We also need the stories and the contextualization to make clear what it is that we really want to prevent.

Another ethical limitation is that death metrics necessarily decontextualize. In order to count things, you must abstract them into certain categories. This goes back to the earlier part of the interview when I talked about quantification. But quantification strips away important context: the stories of how the people have died, what the specific circumstances were, and this also means that you’re losing some context of the conflict and its dynamics. Here I use arguments put forward by others you’ve already interviewed, like Thomas Gregory, who are saying that we need to make the case for prevention not only in terms of the numbers and the deference to scientific authority and evidence in a statistical sense. We also need the stories and the contextualization to make clear what it is that we really want to prevent. It’s not only about manipulating the numbers, but about righting the wrongs that are happening. 

Mike: This last idea about the need for telling stories about and contextualizing violence relates closely to the mission of Every Casualty Counts. Do you get a sense from your contacts in the conflict prevention universe that they place importance on going beyond the numbers to tell stories about individual victims of armed conflict?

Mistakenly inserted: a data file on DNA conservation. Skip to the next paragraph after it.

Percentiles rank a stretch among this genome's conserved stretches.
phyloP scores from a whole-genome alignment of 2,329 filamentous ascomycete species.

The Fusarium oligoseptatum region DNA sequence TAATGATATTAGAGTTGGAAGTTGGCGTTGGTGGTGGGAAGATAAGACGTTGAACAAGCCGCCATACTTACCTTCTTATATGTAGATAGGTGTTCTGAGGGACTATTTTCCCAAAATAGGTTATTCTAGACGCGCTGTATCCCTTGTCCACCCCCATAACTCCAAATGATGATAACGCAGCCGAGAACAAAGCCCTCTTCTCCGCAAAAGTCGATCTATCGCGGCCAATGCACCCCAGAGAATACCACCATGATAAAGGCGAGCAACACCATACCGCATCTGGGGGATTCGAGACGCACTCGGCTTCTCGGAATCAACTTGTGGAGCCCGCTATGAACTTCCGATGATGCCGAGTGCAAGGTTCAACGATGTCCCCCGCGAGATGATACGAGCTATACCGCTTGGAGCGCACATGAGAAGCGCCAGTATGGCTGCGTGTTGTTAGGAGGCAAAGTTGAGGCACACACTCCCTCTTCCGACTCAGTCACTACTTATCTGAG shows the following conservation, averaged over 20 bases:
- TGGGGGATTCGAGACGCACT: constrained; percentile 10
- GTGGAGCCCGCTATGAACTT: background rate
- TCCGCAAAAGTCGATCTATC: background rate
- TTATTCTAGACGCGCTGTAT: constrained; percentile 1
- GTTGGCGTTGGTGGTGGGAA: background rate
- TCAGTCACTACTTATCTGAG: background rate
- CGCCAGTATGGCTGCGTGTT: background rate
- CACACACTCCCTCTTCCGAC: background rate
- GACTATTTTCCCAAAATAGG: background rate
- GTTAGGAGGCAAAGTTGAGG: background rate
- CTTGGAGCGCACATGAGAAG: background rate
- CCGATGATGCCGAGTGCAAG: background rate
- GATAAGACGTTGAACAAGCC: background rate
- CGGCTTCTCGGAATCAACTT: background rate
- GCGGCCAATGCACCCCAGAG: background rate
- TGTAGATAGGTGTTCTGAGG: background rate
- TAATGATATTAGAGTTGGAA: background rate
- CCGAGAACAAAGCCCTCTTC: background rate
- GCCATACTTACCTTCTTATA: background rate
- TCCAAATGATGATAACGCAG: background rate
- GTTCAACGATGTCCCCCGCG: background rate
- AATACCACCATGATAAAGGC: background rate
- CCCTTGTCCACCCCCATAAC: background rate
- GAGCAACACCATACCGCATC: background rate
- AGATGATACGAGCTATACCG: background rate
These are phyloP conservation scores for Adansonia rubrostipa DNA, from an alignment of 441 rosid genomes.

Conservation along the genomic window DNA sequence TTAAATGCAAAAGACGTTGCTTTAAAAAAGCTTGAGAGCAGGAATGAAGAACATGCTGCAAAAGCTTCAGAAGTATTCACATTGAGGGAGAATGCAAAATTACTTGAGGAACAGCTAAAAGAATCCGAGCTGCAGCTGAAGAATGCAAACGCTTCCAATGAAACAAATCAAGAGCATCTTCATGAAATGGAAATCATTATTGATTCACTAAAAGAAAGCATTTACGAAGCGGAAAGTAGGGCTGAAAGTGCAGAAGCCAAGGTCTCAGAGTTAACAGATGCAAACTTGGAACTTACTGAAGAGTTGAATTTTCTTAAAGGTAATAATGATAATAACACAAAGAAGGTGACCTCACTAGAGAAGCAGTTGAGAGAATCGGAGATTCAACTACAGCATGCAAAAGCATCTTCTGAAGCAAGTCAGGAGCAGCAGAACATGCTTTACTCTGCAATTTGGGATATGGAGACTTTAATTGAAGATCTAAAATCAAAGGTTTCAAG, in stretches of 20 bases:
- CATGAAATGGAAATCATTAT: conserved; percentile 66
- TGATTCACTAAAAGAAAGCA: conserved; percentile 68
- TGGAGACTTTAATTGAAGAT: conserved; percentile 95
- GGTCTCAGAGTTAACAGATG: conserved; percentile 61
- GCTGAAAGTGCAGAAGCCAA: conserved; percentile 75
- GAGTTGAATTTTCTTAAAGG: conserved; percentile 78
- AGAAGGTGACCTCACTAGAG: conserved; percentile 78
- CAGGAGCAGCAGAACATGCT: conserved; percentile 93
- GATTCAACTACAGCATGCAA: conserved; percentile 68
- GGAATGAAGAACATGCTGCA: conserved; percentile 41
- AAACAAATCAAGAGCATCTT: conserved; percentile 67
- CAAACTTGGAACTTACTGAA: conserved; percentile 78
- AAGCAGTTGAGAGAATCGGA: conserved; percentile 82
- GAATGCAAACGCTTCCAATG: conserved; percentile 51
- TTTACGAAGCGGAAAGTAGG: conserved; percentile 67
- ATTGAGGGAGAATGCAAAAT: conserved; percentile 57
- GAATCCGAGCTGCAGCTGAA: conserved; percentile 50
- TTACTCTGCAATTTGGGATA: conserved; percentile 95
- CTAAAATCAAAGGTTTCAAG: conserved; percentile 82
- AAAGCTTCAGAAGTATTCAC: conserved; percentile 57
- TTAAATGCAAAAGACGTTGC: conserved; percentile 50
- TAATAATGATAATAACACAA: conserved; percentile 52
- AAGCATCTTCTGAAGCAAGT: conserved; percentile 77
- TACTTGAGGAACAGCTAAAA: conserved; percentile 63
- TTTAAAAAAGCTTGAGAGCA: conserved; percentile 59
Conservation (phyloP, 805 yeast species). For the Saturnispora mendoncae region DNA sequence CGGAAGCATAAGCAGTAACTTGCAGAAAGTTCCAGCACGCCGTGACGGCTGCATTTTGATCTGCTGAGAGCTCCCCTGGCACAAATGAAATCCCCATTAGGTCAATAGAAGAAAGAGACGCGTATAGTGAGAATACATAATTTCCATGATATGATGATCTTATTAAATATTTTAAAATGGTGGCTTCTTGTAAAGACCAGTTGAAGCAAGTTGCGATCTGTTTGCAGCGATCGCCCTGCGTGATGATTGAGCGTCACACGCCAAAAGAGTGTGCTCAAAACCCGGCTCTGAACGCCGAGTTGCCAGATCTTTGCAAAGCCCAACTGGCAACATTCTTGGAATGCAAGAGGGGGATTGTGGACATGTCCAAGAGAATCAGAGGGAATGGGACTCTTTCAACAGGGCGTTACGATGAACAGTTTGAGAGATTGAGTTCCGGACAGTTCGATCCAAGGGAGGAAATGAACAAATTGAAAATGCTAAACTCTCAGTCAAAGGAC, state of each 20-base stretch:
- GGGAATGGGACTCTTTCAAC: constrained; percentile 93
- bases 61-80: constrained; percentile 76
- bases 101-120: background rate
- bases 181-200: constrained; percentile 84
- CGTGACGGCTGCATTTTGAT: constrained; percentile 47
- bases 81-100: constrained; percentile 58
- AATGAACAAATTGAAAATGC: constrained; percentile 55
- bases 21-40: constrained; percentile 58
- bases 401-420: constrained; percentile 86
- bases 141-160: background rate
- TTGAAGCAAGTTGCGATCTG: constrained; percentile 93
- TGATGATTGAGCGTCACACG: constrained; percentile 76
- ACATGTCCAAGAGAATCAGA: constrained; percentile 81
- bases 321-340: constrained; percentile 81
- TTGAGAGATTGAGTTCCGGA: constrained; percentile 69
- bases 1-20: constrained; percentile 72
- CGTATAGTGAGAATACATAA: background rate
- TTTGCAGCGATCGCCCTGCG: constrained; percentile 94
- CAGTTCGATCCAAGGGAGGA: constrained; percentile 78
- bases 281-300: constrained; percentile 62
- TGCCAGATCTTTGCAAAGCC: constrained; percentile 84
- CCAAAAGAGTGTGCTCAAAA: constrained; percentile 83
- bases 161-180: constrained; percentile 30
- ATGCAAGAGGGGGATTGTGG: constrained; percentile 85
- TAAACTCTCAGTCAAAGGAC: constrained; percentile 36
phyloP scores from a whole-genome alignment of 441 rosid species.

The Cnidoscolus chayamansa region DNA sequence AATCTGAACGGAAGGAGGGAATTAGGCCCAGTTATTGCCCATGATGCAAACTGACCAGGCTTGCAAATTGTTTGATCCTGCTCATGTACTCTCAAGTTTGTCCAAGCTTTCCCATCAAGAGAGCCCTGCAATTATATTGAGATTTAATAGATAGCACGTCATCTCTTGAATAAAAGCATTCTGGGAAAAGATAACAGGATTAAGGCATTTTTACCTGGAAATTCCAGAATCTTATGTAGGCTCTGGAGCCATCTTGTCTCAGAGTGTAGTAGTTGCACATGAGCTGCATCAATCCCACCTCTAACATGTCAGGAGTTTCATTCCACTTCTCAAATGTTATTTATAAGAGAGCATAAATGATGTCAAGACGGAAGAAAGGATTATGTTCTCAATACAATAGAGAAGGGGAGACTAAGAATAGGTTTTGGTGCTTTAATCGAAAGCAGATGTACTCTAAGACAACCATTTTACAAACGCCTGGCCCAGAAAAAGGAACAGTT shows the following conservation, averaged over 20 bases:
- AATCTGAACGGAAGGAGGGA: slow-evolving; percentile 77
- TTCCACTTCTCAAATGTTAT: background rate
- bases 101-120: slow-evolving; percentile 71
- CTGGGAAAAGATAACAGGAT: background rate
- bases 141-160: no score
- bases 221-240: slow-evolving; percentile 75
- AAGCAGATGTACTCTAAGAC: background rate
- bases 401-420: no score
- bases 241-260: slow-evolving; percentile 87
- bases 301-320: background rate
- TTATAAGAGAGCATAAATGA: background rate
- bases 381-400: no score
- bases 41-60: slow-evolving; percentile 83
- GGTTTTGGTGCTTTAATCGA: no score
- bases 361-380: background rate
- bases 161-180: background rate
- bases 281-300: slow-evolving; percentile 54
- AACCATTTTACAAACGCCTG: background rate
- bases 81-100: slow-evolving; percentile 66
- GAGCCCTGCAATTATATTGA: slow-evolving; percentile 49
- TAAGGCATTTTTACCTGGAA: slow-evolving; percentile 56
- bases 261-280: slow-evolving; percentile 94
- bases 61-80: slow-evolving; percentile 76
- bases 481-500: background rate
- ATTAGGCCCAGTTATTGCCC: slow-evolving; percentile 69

Johanna: Yeah, I think none of them said we should tell the stories per se, or concluded that this specifically is what we should do differently. However, there were definitely people realizing—especially when we came to this part in the conversation—that it’s a little odd that they feel they must focus on lethality so much. I spoke with one person who said, ‘oh, now that you say it, the keywords that I looked at when I was scanning sources is, most importantly, “attacks” or “dead,” or how many people have died.’ Another interviewee said that the focus on lethality is masculine, suggesting that we have an ‘obsession’ with death when we try to define what conflict is, but this overemphasizes the male gaze because the next level of (non-lethal) violence is sexual and gender-based violence, which happens more to women. So, the interviewees haven’t said directly that we need stories, but many have halted or even explicitly recoiled at the idea that we focus so much on death metrics or on death numbers. 

Mike: Thank you very much for a great interview!